How to write better emails without the use of magic and wizardry.

Hello. Are you here to learn how to write more engaging, more successful emails? That’s wonderful, I’m really happy you’re here. But I have good news and bad news.

I’ll start with the bad news. What makes your emails better is something I can’t really teach you, and good copy doesn’t guarantee an impact on your deliverability. What it can do, though, is increase reader engagement, boost open and click rates, and make your campaigns more successful overall.

Now for the good news. There are a few tips you can keep in mind to create emails that spur more engagement. Add a healthy dose of your know-how to these tips and you’ve got the recipe for good email.

Be smart.

There are some key practices you probably don’t want to use frequently in your emails. You know them because when you see them in your own inbox, you either mark as spam or delete immediately. Cool it on caps locks, tone down your exclamation points, and don’t use spammy phrases. HubSpot compiled a great list of those. You can also test your emails before sending to avoid using copy that triggers filters.

Be concise.

Ain’t nobody got time for long marketing emails. You need to stay short and sweet, without taking too many winding roads to get to your point. Make clear your purpose for sending this email up front in the subject line, move on to large, eye-catching short text confirming the point, and wrap it up quickly with a call-to-action. This brings me to my next point:

Be direct.

You want your reader to do something, so make sure they know what that is. Tell them to click, to buy, to spin in a circle…whatever it is you want them to do, clearly express that early and often.

Short, sweet, and oh so funky.

Be consistent.

Similar to both points above, you’ve got your reader’s attention for what basically amounts to a nanosecond. If you’re telling them something in the subject line, make sure the call-to-action is relevant and accurate. Don’t tease a 50% off sale in the subject line and then ask your customers to visit your site for free shipping. Make sure your message is clear and does not waver or cause confusion. You don’t want to erode brand trust by being sloppy.

Be personable.

People don’t trust brands who don’t care about them. Can a brand care about you if they don’t know you? Remind your readers you know they’re real people, not just potential sales. Include their first name in the subject line or opening, if you are just looking to dip your toe in the water of personalization. If you know your customer’s birthdate, send a birthday greeting on the day of, with or without an offer. It’s just a nice touch. If you know about your recipients’ likes or interests via purchase history, try to tailor your email to those traits. Create a “persona” of hikers, or kayakers, and group them into content-specific emails that actually speak to who they are. Amazon does a great job of curating emails with products you might like based on previous browsing or purchase history. While Amazon is a rare unicorn of personalization, try even a small touch, because it can go a long way.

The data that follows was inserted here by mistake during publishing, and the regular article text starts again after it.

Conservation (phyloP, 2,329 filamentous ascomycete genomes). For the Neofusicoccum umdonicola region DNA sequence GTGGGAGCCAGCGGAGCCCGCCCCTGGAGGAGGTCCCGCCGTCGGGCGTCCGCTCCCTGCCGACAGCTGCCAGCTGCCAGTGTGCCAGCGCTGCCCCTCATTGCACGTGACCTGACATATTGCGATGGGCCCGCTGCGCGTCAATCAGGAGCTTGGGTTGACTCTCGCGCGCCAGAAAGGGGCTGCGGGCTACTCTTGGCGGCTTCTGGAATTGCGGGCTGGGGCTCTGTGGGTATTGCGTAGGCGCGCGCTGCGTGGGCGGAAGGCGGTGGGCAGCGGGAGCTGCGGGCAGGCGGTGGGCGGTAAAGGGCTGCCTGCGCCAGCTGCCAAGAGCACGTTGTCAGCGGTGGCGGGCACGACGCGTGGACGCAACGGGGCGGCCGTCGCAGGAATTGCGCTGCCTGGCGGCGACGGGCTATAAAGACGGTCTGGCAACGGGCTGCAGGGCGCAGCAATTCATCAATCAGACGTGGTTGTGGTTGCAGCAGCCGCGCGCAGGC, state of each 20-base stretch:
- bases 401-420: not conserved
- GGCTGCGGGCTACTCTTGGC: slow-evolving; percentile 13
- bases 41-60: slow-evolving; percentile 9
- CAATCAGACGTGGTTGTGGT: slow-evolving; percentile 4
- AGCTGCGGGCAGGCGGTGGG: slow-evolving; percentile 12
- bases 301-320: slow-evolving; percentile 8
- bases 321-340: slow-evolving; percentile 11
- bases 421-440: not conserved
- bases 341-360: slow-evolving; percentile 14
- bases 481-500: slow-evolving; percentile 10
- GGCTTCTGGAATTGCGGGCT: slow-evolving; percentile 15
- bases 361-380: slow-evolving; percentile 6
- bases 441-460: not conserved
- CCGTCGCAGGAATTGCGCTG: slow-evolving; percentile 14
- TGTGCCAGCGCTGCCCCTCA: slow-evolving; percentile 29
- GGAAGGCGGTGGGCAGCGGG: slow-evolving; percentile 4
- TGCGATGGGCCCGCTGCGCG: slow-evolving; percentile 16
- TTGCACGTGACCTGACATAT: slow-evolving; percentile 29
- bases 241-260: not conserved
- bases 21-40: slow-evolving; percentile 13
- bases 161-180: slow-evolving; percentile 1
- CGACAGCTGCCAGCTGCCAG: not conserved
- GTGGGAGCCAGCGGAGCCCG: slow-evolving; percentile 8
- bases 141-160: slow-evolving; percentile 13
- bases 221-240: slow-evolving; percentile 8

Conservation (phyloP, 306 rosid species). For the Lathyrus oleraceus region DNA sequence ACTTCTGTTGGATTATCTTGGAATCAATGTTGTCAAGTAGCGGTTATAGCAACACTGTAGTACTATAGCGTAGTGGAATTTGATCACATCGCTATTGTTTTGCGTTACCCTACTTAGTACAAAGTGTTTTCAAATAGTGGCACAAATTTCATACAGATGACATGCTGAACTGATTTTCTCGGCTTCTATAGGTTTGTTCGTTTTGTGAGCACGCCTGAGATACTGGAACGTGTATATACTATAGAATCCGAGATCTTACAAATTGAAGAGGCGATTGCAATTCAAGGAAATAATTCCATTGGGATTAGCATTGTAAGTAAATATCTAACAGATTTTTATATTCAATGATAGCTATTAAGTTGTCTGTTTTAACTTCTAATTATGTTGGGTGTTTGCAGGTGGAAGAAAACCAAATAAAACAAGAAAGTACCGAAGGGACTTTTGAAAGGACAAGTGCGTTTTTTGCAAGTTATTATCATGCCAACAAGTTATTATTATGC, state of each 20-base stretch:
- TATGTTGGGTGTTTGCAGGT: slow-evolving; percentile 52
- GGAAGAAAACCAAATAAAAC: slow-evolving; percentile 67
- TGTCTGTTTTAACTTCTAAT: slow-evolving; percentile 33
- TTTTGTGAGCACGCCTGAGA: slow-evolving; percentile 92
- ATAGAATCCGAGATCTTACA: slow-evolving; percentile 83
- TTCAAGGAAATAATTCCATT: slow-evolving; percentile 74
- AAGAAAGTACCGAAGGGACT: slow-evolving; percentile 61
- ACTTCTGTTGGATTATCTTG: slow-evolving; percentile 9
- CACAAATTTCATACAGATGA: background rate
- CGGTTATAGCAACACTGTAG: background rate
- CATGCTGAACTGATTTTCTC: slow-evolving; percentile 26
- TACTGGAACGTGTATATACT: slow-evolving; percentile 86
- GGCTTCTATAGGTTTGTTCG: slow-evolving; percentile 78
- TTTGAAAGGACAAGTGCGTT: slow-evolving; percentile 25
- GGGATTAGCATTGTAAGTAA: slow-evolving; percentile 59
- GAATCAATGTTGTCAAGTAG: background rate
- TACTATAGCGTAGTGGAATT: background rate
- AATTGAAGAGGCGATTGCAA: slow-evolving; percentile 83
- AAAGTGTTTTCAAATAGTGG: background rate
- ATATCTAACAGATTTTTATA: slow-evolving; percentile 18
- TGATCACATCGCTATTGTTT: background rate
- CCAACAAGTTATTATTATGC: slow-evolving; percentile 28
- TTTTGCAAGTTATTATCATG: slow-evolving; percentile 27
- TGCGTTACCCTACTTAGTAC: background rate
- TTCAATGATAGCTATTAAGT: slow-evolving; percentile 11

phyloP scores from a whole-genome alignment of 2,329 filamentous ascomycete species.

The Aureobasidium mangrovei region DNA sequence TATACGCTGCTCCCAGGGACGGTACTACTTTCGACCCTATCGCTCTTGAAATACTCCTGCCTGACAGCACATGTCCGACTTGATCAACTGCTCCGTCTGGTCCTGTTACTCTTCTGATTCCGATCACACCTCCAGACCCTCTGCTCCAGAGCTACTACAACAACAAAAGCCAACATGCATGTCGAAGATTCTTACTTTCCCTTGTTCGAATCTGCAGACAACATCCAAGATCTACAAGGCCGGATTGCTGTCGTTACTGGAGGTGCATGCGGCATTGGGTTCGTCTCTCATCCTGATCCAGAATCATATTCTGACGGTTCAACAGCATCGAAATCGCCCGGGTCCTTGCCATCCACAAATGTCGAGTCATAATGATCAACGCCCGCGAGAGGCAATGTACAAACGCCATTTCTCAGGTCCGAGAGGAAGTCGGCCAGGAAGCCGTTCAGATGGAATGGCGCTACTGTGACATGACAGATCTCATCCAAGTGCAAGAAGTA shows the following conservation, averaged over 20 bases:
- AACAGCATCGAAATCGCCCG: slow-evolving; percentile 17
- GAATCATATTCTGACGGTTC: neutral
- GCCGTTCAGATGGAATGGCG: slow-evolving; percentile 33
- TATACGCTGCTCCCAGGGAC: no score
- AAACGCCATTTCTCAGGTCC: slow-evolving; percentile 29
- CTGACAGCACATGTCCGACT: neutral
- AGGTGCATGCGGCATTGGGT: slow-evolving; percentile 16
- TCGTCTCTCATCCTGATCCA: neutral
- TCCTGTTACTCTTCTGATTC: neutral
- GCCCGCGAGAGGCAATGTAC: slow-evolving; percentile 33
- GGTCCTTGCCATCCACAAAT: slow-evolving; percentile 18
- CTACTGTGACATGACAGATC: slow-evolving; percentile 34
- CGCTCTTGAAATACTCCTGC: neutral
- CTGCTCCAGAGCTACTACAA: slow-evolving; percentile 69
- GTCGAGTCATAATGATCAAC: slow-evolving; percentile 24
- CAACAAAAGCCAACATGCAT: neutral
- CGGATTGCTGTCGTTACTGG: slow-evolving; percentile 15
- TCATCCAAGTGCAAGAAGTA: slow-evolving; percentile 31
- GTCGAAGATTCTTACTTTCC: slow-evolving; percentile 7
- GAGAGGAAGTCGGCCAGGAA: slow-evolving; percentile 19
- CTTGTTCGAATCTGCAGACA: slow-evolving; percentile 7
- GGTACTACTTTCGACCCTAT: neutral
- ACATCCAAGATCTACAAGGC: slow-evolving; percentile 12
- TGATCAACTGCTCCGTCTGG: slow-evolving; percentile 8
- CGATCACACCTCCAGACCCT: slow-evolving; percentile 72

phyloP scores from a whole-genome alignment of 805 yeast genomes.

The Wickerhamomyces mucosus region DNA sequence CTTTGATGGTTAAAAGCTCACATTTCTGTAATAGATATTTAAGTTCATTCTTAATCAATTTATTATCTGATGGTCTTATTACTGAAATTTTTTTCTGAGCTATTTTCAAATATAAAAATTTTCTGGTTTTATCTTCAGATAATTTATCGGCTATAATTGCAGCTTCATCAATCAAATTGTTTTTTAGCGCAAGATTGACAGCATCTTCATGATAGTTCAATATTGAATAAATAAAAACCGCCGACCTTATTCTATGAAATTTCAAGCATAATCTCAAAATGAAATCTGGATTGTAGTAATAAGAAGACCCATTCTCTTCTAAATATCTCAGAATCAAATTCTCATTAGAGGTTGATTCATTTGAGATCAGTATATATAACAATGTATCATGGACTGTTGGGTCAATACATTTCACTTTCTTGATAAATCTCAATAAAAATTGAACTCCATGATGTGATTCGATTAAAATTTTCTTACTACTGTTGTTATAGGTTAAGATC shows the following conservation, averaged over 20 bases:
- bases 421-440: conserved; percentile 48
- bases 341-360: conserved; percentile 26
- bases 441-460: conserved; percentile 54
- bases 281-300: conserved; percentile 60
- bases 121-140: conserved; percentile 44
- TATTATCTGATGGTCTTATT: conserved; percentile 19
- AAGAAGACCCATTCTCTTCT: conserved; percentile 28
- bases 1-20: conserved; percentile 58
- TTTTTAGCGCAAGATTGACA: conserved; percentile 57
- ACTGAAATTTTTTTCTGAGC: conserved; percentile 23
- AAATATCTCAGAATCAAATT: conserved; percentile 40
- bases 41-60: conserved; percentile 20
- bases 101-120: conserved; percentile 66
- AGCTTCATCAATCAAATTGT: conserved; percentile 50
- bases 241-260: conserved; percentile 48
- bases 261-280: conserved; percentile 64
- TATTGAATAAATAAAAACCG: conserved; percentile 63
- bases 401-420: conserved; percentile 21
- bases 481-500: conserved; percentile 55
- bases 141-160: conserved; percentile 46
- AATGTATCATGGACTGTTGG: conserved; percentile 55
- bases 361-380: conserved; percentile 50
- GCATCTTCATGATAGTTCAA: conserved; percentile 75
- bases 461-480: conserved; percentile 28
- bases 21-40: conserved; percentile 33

Don’t threaten me with a good time.

Be authentic.

This is the part that I can’t teach you. Who is your brand? What voice does your brand use, what values does your brand hold? If you could envision your brand as a person, who would that person be? When you write your emails, make sure that brand identity comes across, and your emails don’t just read like advertising garbage. Because that’s exactly what general salesy messaging comes across as: Garbage. Don’t give your customers disingenuous trash and they’ll thank you for it with a click.

My final point is probably not something anyone would ever include in a best practices or tips list, but because I don’t like to play by the rules (that’s a lie, I love rules), I’ll say it:

Trust your gut.

If you’re writing an email you’d likely delete if you got it in your inbox, delete the copy and try again. How does the copy feel to you? Do you believe it’s strong, or convincing, or at the bare minimum, will catch someone’s eye enough to get opened? If you can’t say yes to any of those questions, it’s bad copy. It’s ok to write bad copy if you recognize it and kill it with fire before you send it to your mailing list.

Writing is not easy, even though virtually everyone needs to know how to do it. Not everyone is a writer, and that’s ok. Try different styles, do some testing, learn what your audience wants to hear and how they want to hear it, and improve your copy over time.

Hope you enjoyed your time looking at pieces of the consumer-facing email puzzle with me. It’s important to remember engagement does play a part in your deliverability because no one trusts a sender who sends email no one wants, right? Trust your gut, keep it simple, and watch those open rates!

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